Gas Prices Race Toward $4 in Parts of U.S.

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California has taken the largest hit in the sharp increase in gasoline prices. The average price of a gallon of regular in the nation’s largest state recently rose above $4. However, in some of the state’s largest cities, the situation is much worse.  And, the rising prices are spreading to some of the most populated states, threatening a spring and summer of costly driving.

The area around San Francisco has been hit particularly hard. The price within the city itself is $4.07, according to GasBuddy. Not far away is Santa Barbara, the city with the highest price in the state at $4.13. The price in nearby San Jose is $3.98. Across the bay from San Francisco, in Oakland, the price is $3.97.

The area around Los Angeles has not been spared. The price within the city is $4.08. In Riverside, the price is $4.02, and in Ventura it is $4.10.

The other large city in the California with an average price of regular in this range is San Diego, at just above $4.03 a gallon.

California’s largest cities could be the best place to test whether gas prices can begin to badly hurt the economy. The areas around San Francisco, San Diego and Los Angeles are home to millions of people. Coupled with high gas prices, these areas also have expensive real estate and high costs of living. Perhaps the only mitigating factor is that some also have many households with high median incomes.

The economic theory about rising gas prices is that the trend kills consumer spending. Prices are up nationally nearly 8% this year to above $3.55 a gallon. People only have so much money, obviously. People who commute by car, which number fairly high among the populations of California’s cities, may struggle as an increasingly larger portion of their weekly incomes go toward fueling their vehicles. Eventually their finances become pinched, and their spending on almost everything else drops.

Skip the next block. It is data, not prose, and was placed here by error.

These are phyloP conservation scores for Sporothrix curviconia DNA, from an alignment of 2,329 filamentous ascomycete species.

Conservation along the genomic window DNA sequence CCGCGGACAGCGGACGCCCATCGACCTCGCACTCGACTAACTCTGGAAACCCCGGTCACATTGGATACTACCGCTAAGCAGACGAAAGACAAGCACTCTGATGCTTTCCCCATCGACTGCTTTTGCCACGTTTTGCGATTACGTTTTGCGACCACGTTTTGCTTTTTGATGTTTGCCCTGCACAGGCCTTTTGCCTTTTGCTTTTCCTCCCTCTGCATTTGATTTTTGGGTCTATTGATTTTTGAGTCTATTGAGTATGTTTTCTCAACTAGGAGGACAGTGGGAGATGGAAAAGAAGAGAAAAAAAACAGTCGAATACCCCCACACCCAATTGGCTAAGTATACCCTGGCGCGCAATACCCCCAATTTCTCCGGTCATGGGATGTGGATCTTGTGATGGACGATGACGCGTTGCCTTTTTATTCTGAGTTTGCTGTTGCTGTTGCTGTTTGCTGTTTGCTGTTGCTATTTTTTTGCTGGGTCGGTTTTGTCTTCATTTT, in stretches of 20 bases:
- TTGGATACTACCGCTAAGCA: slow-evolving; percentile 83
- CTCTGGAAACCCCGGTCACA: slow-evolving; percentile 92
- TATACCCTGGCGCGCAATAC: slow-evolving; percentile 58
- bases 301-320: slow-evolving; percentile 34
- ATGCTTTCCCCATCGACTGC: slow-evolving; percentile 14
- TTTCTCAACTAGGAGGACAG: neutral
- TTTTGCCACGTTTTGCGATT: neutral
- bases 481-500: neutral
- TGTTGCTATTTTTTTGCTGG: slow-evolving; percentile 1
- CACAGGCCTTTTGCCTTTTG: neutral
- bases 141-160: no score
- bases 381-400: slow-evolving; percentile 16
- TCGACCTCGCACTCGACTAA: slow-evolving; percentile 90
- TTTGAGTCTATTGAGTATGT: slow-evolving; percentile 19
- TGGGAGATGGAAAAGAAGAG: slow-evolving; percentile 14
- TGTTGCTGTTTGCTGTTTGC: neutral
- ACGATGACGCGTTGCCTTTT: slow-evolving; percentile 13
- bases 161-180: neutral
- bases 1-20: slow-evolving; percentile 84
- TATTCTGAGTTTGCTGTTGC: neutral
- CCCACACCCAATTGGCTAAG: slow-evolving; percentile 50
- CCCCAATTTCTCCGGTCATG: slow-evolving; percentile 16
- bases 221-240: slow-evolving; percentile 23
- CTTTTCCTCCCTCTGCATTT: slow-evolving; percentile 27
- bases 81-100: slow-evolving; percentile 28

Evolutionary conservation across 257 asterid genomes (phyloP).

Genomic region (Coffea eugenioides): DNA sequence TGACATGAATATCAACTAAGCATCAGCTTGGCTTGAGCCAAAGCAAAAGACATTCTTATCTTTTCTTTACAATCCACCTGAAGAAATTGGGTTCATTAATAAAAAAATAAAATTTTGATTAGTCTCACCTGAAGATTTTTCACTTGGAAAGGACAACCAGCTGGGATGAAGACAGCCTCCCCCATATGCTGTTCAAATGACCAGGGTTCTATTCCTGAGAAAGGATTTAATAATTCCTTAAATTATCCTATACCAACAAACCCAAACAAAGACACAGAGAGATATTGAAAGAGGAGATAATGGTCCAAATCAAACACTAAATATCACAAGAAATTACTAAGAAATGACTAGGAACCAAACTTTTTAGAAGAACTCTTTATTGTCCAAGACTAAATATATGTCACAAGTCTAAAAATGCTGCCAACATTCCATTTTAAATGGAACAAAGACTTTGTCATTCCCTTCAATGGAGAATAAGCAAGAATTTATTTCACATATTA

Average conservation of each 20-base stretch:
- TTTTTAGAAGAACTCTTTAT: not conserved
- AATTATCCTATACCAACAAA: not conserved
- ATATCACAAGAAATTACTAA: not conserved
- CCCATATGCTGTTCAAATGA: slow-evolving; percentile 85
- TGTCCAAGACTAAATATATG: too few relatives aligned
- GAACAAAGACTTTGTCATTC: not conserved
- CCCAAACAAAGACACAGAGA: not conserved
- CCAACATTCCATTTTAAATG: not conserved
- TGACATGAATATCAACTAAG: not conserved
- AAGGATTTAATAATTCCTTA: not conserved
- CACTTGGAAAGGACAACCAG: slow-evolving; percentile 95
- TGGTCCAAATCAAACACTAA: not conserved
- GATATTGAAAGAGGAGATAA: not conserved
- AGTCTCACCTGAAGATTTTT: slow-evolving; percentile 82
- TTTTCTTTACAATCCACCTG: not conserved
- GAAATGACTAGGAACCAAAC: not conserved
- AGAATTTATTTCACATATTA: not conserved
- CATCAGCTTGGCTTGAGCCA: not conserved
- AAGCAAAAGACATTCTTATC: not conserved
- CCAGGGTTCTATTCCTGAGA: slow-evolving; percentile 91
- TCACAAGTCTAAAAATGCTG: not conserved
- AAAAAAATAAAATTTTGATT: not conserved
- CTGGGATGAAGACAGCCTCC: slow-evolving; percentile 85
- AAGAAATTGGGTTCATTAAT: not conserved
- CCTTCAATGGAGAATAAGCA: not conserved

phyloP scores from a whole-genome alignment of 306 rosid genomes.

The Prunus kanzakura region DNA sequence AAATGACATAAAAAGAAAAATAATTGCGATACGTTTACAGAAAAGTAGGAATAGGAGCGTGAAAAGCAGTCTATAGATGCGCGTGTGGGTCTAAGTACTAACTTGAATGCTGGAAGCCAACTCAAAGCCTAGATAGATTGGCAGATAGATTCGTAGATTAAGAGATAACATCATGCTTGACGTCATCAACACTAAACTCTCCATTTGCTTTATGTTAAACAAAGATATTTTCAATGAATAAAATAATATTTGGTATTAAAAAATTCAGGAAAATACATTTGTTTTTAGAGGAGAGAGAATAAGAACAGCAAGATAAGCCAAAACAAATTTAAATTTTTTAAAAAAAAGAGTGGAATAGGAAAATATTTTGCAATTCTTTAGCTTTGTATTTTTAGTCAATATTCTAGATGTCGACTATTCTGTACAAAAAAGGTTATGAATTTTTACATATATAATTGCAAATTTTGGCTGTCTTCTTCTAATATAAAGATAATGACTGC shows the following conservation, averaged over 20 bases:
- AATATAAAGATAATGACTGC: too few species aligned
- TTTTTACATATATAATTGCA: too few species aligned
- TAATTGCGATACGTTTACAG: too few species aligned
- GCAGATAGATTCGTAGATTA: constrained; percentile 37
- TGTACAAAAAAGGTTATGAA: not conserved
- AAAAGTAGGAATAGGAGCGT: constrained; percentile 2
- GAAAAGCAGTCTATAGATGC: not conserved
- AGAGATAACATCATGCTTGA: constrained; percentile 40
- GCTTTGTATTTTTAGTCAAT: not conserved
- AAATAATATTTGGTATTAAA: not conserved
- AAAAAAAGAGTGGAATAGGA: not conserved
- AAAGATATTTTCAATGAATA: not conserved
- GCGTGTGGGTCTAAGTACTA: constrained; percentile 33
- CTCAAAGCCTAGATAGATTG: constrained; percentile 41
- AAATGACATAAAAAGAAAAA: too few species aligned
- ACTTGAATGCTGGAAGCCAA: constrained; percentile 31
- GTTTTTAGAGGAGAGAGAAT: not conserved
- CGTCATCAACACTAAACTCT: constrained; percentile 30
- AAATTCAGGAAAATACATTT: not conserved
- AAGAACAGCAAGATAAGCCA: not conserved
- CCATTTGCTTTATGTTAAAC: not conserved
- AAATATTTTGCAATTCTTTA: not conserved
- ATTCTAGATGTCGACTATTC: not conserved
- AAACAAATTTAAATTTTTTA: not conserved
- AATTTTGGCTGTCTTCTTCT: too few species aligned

If California’s economy does begin to suffer from high gasoline prices, several other regions won’t be far behind. In New York, Chicago, Miami and other large cities, the average price for a gallon of regular has passed above $3.75 and shows little evidence of moderating. The “California gas problem” has already started to spread aggressively.The price of an average gallon of regular is above $3.60 in Pennsylvania, Indiana, Ohio, Florida, Michigan, New York .Illinois and California. Among them, these states have  well over a third of the U.S. population

It doesn’t help that total gasoline inventories have decreased, even with refineries running at near full capacity. One may also wonder why so much oil is stockpiled in the U.S. Strategic Reserve.

 

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